Teaching Literacy through Public Health: Focus on Children, Grades 4 and Above

Why with an already brimming agenda of topics and content, would a teacher use project-based public health literacy as the theme of a class project?

What is meant by public health anyway?

How would it fit into a classroom?

Public health is the term used to describe how a state or national government regulates, monitors, and promotes the well-being of its citizens. One Public Health is a 21st-century term defining a global public health approach to prevent disease and promote health and health services.

Although these issues are obviously pertinent to students, how can a teacher motivate students to public health? Focus on mothers and children.

Here’s how to start:

  1. Print short excerpts (or use digital media) that deal with children and maternal health that are relatable to children.
  2. Ask children how long their life expectancy is in the United States versus if they were born in an underdeveloped African nation? Have them guess and explain numbers. Next, allow them to research the potential life expectancies based on birth country.
  3. Have them reflect on how life expectancy varies according to country of birth. Allow them to react in discussion, poetry, illustration or comics, and written reflections.
  4. Challenge them with the larger issue of how an individual country can extend its life expectancy numbers. Focus them on public health mandates which they as children need to adhere to in order to be admitted into school. Be grade 4, they should be familiar with immunization at the very least.
  5. Challenge the students to list other maternal health issues that would affect a baby’s survival and other environment issues that might be toxic for a baby.
  6. Allow them to research child mortality and maternal health factors that can alter a child’s life expectancy. Share the two-page excerpt of Rakku’s story and contrast it with the animation about the joyous birth of baby Maya. One mother in a narrative based on a very true story that takes place routinely in underdeveloped countries, suffers the horrific and preventable death of her beloved son. In the optimistic, beautifully presented animation, another fictive mother (but also based on real cases unfolding in undeveloped countries) delights in hearing the healthy cry of her baby girl at her birth. Two stories and both can be true ones.
  7. Challenge children to come up with the root cause of the death of Rakku’s beloved son. Sadly, in the short two-page excerpt of this baby’s brief struggle, myriad causes emerge that explicate this untimely fate that in this 21st century is all too common in underdeveloped countries. First, although Rakku was a working mother, she was unable, even with the help of her 7-year-old son, to have sufficient income to properly nourish herself and her children much less to produce breast milk for her baby. The baby developed diarrhea, which in developed countries does not kill babies. After trying traditional healer remedies, Rakku had to sell off property to pay for a bus to take him to the hospital because he was limp and thin. The doctor scolded her for waiting too long and a nurse urged better nutrition and hygiene. But after being discharged from the hospital with an infusion of glucose and prescriptions, the baby died. Like an Agatha Christie mystery turned horrifically true, there are numerous causative factors to blame in the baby’s death from diarrhea and dehydration. End of day, the cause is a social determinant: poverty. Had that determinant not been in place, Rakku, a working mother of three who truly wanted to nourish her baby, could have used her wages from her labor to purchase nutrients that would have allowed her to provide sustenance for her family including the baby. When the baby was ill, she might have been able to pay for a local trained health worker to examine the baby or to pay for the bus to get quickly to the hospital to have a certified doctor examine the baby.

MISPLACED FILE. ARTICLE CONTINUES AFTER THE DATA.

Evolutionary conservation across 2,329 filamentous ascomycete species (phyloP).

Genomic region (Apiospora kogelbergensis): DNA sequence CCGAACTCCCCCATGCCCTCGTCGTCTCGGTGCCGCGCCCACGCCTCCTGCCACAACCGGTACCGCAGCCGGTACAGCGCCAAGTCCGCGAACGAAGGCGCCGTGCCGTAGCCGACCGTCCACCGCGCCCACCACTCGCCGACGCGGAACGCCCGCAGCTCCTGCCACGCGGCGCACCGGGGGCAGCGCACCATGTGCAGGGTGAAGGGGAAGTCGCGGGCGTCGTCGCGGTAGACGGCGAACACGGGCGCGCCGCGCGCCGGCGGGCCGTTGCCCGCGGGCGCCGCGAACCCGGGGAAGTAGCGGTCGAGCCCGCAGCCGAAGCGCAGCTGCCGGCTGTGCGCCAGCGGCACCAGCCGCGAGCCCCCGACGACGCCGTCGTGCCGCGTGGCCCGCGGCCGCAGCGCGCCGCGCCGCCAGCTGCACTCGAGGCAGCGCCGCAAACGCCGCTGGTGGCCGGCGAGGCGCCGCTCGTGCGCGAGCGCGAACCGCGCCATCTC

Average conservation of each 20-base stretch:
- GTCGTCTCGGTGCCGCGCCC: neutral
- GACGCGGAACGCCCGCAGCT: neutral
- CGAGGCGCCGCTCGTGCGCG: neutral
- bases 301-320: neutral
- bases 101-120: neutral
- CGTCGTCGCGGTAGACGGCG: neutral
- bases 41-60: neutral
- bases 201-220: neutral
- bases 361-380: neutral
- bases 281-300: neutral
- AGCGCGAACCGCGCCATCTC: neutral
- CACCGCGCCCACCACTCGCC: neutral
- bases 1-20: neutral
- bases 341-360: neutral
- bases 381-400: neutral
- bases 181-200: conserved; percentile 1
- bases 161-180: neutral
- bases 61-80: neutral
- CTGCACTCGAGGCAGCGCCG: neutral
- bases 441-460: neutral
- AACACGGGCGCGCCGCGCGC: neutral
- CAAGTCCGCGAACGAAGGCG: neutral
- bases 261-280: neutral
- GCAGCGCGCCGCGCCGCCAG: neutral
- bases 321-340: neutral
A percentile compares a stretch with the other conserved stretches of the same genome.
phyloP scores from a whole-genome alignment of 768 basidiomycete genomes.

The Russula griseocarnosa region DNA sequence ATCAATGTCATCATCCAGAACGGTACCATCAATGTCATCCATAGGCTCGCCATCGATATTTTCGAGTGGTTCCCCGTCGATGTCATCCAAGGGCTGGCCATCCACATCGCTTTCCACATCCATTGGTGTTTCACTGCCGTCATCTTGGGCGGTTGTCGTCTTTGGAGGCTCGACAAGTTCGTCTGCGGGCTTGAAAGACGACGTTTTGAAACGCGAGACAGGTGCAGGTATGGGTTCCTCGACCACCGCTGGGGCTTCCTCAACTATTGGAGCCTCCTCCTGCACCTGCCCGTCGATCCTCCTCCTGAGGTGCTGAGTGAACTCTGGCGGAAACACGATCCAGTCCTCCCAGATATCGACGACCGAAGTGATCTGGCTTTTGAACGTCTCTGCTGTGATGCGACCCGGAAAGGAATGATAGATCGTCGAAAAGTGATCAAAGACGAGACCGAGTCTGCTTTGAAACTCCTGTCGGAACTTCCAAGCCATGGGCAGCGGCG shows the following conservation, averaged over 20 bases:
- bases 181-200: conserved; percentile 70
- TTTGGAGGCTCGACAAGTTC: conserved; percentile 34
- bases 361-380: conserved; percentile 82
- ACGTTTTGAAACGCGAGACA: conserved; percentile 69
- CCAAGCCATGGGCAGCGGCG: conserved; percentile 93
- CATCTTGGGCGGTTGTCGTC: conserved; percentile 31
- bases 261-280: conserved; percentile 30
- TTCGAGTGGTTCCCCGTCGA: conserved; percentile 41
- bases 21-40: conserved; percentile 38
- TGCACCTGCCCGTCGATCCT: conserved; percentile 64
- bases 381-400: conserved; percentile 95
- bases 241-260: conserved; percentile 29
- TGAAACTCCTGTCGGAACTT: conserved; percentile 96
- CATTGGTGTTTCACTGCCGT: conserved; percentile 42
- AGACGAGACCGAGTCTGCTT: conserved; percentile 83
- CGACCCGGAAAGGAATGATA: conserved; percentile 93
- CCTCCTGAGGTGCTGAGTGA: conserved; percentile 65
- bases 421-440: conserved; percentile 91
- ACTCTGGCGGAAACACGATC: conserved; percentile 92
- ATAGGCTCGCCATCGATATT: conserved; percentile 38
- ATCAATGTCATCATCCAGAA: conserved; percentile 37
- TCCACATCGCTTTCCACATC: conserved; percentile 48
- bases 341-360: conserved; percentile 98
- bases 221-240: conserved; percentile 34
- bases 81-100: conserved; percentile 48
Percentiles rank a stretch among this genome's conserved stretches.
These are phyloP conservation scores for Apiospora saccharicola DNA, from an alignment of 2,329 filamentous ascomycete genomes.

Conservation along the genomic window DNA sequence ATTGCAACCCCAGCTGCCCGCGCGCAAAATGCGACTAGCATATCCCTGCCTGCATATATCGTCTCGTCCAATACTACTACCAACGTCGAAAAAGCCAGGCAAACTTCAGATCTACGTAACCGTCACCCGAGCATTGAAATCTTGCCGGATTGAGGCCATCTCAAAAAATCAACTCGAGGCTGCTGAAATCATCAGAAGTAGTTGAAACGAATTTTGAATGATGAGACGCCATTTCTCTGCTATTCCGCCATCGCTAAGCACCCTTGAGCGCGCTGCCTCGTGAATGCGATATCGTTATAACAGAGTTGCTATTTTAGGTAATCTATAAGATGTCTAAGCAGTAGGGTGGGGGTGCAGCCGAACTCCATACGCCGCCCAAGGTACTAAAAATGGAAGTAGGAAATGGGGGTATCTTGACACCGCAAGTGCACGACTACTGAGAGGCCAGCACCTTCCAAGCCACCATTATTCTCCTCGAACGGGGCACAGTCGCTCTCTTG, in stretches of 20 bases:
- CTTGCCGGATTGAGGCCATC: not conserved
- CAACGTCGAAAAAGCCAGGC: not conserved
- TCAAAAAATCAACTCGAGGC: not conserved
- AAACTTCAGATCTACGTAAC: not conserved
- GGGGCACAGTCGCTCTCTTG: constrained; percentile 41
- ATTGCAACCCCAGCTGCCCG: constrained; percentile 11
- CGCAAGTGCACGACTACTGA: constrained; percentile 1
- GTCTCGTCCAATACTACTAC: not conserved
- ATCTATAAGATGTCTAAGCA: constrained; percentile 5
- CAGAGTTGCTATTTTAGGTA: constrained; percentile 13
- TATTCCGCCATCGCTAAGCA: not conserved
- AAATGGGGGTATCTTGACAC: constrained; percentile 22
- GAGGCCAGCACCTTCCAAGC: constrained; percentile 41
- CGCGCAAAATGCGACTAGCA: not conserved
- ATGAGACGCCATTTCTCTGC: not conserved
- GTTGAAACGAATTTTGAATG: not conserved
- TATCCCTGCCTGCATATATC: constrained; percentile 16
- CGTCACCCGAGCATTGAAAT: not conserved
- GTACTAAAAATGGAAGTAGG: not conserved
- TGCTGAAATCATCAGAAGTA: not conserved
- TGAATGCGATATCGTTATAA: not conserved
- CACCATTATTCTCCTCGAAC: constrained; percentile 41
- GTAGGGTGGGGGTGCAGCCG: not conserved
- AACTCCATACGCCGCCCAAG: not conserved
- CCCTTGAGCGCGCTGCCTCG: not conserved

8. Challenge students to explain how and why the Baby Maya animation has a joyous ending because of different access to public health. Have them explain why the ending is different.
  9. Challenge students to identify career roles and government regulations that could be put in place to change future mother Rakku stories, so they too could end with a healthy childbirth. Students may also want to study child mortality and maternal care issues in the United States and report on how a public health focus can improve those as well.

Any and all of these child- and mother-centered public health topics will immerse students in literacy research, discussion, personal development as an empathetic citizen, mathematics data analysis, 21st-century problem solving, engineering design process, and introduction to public health careers. Students can immediately develop project-based life expectancy learning on expo displays in their schools, online sites with their perspectives and that of their families, blogs on public health and child-focused news issues, podcasts with public health professionals, and more.

Beyond accountable literacy skills, public health issues alert students to the ways their skills can set them off on the open and needed role of caring for the key health futures of all. Teaching for citizenship and real world participation is the essence of education.

Dr. Rose Reissman is a veteran teacher educator who founded the Writing Institute now in 157 elementary schools nationwide. She is coauthor of Project-Based Literacy: Fun Literacy Projects for Powerful Common Core Learning (Information Age Publishing, 2016).

Resources